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How (And Why) to Increase Organizational Diversity

Posted by  Greg Kedenburg

organizational-diversity.jpgIncreasing diversity seems to be a goal shared by most companies these days. The concept of rounding out your workforce by adding more diverse employees is not a new one, but the recent surge in the number of companies claiming to be committed to diversity raises the question of how many of them are truly invested in the cause and how many are promoting the idea, but not taking appropriate steps to become a diverse workforce. Unfortunately, some organizations do fall into the latter category, adding ‘Diversity’ to their list of corporate values, but not taking the right steps to achieve diversity.

These organizations are missing out because there are direct, demonstrable benefits to increasing a workforce’s diversity. There are many companies that genuinely strive to make themselves more diverse, but the process behind this transition is not always clear or obvious. Below are some steps that can help guide the introduction of diversification efforts into a workplace.

Why Bother With Diversity?

Making the short term investment to bring in employees with varied backgrounds, life experiences, cultures, and perspectives has a visible impact on an organization’s bottom line. A more diverse workforce leads to a greater share of the industry’s customer base, as having employees from varied cultures and backgrounds allows you to connect more effectively with customers from those same areas. In a similar vein, diversity leads to a higher quality employee base, as making a point to recruit from a larger base of individuals leads to a higher chance of finding the most qualified applicants.

This translates into lower involuntary turnover, as there isn’t as much of a need to let go of poor performers if there aren’t as many of them in the first place, saving money on costs associated with frequently hiring new candidates. Finally, diversity can impact incumbent productivity levels, as the diffusion of new problem-solving strategies and perspectives that come with having employees from different backgrounds leads to the adoption of those strategies and solutions by others, increasing overall effectiveness. In the context of the bottom line, not following through on diversity efforts translates to leaving money on the table.

How to Begin

When the order comes down to ‘diversify our workforce’ without additional input, the prospect of tackling such an important but poorly defined undertaking can be daunting. Fortunately, there are some basic steps that can help begin the process.

1) Communicate the Reasons for the Initiative

Before beginning any major organizational initiative, it’s critical to explain the reasoning behind it to those that it will affect. This could include the incumbents, department leadership, or other stakeholders. The key is to be transparent and explain how you believe it will benefit the company in the long run. Being honest with them and not trying to keep your cards unnecessarily close to your chest will help gain buy-in and decrease any potential resistance.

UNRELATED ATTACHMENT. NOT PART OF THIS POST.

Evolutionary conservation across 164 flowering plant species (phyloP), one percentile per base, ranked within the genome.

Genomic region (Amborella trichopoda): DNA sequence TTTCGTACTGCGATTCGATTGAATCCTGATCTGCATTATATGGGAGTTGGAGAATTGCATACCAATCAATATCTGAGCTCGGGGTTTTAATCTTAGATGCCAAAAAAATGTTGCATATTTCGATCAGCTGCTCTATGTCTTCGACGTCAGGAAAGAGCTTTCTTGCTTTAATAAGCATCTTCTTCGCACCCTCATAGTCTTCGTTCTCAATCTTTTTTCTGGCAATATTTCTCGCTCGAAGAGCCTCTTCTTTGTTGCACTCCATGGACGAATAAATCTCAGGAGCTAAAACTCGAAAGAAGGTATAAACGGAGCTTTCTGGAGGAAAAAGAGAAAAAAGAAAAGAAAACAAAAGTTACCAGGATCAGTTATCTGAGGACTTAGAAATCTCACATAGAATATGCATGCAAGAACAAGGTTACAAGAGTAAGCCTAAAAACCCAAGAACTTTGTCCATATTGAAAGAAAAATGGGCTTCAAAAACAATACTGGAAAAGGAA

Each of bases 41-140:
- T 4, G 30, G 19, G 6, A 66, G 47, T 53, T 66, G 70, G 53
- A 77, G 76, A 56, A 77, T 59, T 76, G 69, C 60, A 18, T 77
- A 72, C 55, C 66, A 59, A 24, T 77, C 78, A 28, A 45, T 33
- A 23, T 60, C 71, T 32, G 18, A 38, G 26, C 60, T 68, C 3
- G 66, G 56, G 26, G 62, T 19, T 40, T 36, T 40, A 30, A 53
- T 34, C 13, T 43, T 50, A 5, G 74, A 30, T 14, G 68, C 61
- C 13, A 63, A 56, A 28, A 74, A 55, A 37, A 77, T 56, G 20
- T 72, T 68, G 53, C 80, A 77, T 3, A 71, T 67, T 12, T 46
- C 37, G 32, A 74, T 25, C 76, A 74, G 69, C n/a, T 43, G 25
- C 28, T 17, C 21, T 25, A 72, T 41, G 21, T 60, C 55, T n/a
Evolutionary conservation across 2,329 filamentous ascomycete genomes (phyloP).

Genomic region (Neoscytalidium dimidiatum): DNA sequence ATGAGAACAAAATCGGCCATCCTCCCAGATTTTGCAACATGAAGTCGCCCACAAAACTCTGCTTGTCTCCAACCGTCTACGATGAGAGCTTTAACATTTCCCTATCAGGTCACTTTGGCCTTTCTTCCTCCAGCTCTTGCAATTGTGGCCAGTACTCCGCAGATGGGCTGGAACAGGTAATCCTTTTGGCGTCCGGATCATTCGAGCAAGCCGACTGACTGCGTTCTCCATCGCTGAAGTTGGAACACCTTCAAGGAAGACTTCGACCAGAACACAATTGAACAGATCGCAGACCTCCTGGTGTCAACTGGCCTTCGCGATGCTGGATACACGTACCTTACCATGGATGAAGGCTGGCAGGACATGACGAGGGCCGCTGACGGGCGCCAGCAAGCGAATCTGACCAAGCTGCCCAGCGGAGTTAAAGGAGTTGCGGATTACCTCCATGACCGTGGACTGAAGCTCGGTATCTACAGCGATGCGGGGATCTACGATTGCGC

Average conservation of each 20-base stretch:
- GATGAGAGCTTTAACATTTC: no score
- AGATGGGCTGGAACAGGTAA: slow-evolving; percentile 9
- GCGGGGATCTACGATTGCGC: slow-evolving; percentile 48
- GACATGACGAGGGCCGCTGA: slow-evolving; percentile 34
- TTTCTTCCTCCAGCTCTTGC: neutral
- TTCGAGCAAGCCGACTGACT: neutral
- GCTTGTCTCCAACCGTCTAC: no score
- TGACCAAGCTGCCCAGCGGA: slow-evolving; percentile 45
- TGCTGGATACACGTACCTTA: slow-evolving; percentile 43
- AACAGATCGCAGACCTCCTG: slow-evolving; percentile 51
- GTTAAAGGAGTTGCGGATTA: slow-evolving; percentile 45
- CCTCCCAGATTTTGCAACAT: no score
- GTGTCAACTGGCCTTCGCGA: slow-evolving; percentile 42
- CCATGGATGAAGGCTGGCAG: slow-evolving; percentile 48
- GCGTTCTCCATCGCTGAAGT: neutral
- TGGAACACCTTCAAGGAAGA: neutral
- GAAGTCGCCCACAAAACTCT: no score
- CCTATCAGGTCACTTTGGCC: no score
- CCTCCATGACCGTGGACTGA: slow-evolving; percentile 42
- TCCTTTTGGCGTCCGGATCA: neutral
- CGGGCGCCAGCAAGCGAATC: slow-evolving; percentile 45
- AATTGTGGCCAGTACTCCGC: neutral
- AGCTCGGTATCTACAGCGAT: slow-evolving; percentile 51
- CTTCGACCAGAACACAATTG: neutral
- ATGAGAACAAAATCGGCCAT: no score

2) Determine Appropriate Areas for Focused Efforts

After help getting other internal proponents on board, the next step is to figure out where exactly the best areas for increasing diversity would be. Should you focus on encouraging current employees with diverse backgrounds to share relevant experiences or thoughts on how processes can be improved? Or should you try to revamp aspects of your hiring system to bring more diverse individuals on board? The latter option is a popular choice as hiring is rather constant in most organizations, and slightly tweaking an existing process that already serves one purpose to now serve two can help reduce potential waste of resources.

However, there is a fine line to walk when planning to increase diversity through hiring. Many hiring managers tasked with bringing in more diverse employees can overreach, meaning they may overlook other aspects of an applicant simply because they may be a more diverse candidate. This cannot be allowed to occur, as it can open organizations up to legal risk. To avoid situations such as this, make sure to update all job descriptions you’re currently hiring for with the most current requirements and qualifications.

Ensure that job analyses have been conducted to define the requirements for success on the job. This way, you can align your selection process and decisions around the knowledge, skills, and abilities needed to perform the job effectively. Conducting up to date job analyses and creating job descriptions against which to compare a large and diverse applicant pool will help to ensure you bring in candidates who are both diverse and well qualified.

3) Monitor Vigilantly

After you’ve put in place your proposed solution for increasing diversity, be vigilant about overseeing it. Listen to any and all concerns, fix issues in real time where possible, and take note of how the process can be improved for next time. Taking the time to understand all of the pros and cons will show that you’ve done your homework, and give your superiors the confidence needed to allow the solution to be ramped up in terms of scale.

These are just a few general ideas and strategies aimed to get the diversity ball rolling. While absolutely an admirable endeavor, ‘increasing diversity’ can be a somewhat ambiguous task, so using these steps as a jumping off point will help build a solid foundation for a worthwhile organizational initiative.

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Tags:   legally defensible, Job Analysis

Greg Kedenburg

Greg is an I/O Psychologist living and working in Chicago, IL.

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